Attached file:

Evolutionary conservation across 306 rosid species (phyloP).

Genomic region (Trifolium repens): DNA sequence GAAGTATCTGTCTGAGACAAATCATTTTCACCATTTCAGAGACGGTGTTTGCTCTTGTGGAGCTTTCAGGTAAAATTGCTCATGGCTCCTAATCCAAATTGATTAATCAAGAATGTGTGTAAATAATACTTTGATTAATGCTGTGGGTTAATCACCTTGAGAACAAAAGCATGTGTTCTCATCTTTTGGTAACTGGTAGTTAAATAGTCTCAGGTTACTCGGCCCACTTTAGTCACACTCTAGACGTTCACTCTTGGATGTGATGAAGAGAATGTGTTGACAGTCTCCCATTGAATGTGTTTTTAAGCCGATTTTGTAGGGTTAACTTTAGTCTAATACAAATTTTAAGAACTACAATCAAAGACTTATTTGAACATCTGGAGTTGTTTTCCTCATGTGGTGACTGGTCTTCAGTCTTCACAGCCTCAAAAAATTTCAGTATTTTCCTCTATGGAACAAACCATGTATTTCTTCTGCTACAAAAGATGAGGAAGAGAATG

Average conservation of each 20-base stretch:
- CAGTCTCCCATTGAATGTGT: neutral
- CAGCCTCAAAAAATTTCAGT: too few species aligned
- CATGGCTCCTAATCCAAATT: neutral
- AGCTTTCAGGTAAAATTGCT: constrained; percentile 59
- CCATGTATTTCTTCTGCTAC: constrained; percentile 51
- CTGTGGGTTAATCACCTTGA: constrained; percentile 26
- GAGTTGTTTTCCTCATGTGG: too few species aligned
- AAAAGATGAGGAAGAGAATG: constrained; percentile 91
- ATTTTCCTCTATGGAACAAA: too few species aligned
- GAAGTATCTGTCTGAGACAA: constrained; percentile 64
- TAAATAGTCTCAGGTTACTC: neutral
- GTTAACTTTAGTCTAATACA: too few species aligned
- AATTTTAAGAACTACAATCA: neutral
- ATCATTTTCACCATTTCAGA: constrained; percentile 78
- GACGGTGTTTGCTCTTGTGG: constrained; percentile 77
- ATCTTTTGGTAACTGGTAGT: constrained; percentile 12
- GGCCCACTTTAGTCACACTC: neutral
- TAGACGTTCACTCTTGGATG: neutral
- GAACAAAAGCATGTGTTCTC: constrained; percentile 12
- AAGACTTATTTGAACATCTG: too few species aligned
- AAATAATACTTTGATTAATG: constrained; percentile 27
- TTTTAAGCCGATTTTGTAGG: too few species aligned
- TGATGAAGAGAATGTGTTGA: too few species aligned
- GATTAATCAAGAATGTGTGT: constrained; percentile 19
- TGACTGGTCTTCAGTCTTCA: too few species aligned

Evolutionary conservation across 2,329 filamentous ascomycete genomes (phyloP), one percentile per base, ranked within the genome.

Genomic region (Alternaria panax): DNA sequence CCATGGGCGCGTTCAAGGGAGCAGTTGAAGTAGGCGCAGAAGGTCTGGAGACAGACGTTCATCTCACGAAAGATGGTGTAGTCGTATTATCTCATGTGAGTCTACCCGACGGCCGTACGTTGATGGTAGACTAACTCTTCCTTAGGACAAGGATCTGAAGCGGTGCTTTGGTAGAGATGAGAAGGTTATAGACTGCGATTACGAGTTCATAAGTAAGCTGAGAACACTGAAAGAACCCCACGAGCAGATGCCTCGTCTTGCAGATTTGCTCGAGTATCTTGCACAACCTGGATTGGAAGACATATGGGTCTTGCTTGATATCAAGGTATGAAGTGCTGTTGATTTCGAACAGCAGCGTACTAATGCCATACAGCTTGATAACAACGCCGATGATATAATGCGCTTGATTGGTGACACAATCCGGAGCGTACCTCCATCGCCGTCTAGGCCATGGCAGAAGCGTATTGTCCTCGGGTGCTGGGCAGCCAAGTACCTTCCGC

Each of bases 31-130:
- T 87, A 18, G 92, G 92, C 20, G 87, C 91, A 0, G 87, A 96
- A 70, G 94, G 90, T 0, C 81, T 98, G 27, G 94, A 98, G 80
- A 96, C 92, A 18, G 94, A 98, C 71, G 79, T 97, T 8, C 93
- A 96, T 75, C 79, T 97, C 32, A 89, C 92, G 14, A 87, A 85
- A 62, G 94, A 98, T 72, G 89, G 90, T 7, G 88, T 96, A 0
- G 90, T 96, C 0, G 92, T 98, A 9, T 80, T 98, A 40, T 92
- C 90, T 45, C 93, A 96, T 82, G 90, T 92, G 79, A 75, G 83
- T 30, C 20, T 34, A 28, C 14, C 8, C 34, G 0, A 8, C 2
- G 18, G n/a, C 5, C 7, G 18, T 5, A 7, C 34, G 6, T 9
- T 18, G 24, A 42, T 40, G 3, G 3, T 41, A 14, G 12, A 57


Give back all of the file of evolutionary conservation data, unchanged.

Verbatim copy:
Evolutionary conservation across 306 rosid species (phyloP).

Genomic region (Trifolium repens): DNA sequence GAAGTATCTGTCTGAGACAAATCATTTTCACCATTTCAGAGACGGTGTTTGCTCTTGTGGAGCTTTCAGGTAAAATTGCTCATGGCTCCTAATCCAAATTGATTAATCAAGAATGTGTGTAAATAATACTTTGATTAATGCTGTGGGTTAATCACCTTGAGAACAAAAGCATGTGTTCTCATCTTTTGGTAACTGGTAGTTAAATAGTCTCAGGTTACTCGGCCCACTTTAGTCACACTCTAGACGTTCACTCTTGGATGTGATGAAGAGAATGTGTTGACAGTCTCCCATTGAATGTGTTTTTAAGCCGATTTTGTAGGGTTAACTTTAGTCTAATACAAATTTTAAGAACTACAATCAAAGACTTATTTGAACATCTGGAGTTGTTTTCCTCATGTGGTGACTGGTCTTCAGTCTTCACAGCCTCAAAAAATTTCAGTATTTTCCTCTATGGAACAAACCATGTATTTCTTCTGCTACAAAAGATGAGGAAGAGAATG

Average conservation of each 20-base stretch:
- CAGTCTCCCATTGAATGTGT: neutral
- CAGCCTCAAAAAATTTCAGT: too few species aligned
- CATGGCTCCTAATCCAAATT: neutral
- AGCTTTCAGGTAAAATTGCT: constrained; percentile 59
- CCATGTATTTCTTCTGCTAC: constrained; percentile 51
- CTGTGGGTTAATCACCTTGA: constrained; percentile 26
- GAGTTGTTTTCCTCATGTGG: too few species aligned
- AAAAGATGAGGAAGAGAATG: constrained; percentile 91
- ATTTTCCTCTATGGAACAAA: too few species aligned
- GAAGTATCTGTCTGAGACAA: constrained; percentile 64
- TAAATAGTCTCAGGTTACTC: neutral
- GTTAACTTTAGTCTAATACA: too few species aligned
- AATTTTAAGAACTACAATCA: neutral
- ATCATTTTCACCATTTCAGA: constrained; percentile 78
- GACGGTGTTTGCTCTTGTGG: constrained; percentile 77
- ATCTTTTGGTAACTGGTAGT: constrained; percentile 12
- GGCCCACTTTAGTCACACTC: neutral
- TAGACGTTCACTCTTGGATG: neutral
- GAACAAAAGCATGTGTTCTC: constrained; percentile 12
- AAGACTTATTTGAACATCTG: too few species aligned
- AAATAATACTTTGATTAATG: constrained; percentile 27
- TTTTAAGCCGATTTTGTAGG: too few species aligned
- TGATGAAGAGAATGTGTTGA: too few species aligned
- GATTAATCAAGAATGTGTGT: constrained; percentile 19
- TGACTGGTCTTCAGTCTTCA: too few species aligned

Evolutionary conservation across 2,329 filamentous ascomycete genomes (phyloP), one percentile per base, ranked within the genome.

Genomic region (Alternaria panax): DNA sequence CCATGGGCGCGTTCAAGGGAGCAGTTGAAGTAGGCGCAGAAGGTCTGGAGACAGACGTTCATCTCACGAAAGATGGTGTAGTCGTATTATCTCATGTGAGTCTACCCGACGGCCGTACGTTGATGGTAGACTAACTCTTCCTTAGGACAAGGATCTGAAGCGGTGCTTTGGTAGAGATGAGAAGGTTATAGACTGCGATTACGAGTTCATAAGTAAGCTGAGAACACTGAAAGAACCCCACGAGCAGATGCCTCGTCTTGCAGATTTGCTCGAGTATCTTGCACAACCTGGATTGGAAGACATATGGGTCTTGCTTGATATCAAGGTATGAAGTGCTGTTGATTTCGAACAGCAGCGTACTAATGCCATACAGCTTGATAACAACGCCGATGATATAATGCGCTTGATTGGTGACACAATCCGGAGCGTACCTCCATCGCCGTCTAGGCCATGGCAGAAGCGTATTGTCCTCGGGTGCTGGGCAGCCAAGTACCTTCCGC

Each of bases 31-130:
- T 87, A 18, G 92, G 92, C 20, G 87, C 91, A 0, G 87, A 96
- A 70, G 94, G 90, T 0, C 81, T 98, G 27, G 94, A 98, G 80
- A 96, C 92, A 18, G 94, A 98, C 71, G 79, T 97, T 8, C 93
- A 96, T 75, C 79, T 97, C 32, A 89, C 92, G 14, A 87, A 85
- A 62, G 94, A 98, T 72, G 89, G 90, T 7, G 88, T 96, A 0
- G 90, T 96, C 0, G 92, T 98, A 9, T 80, T 98, A 40, T 92
- C 90, T 45, C 93, A 96, T 82, G 90, T 92, G 79, A 75, G 83
- T 30, C 20, T 34, A 28, C 14, C 8, C 34, G 0, A 8, C 2
- G 18, G n/a, C 5, C 7, G 18, T 5, A 7, C 34, G 6, T 9
- T 18, G 24, A 42, T 40, G 3, G 3, T 41, A 14, G 12, A 57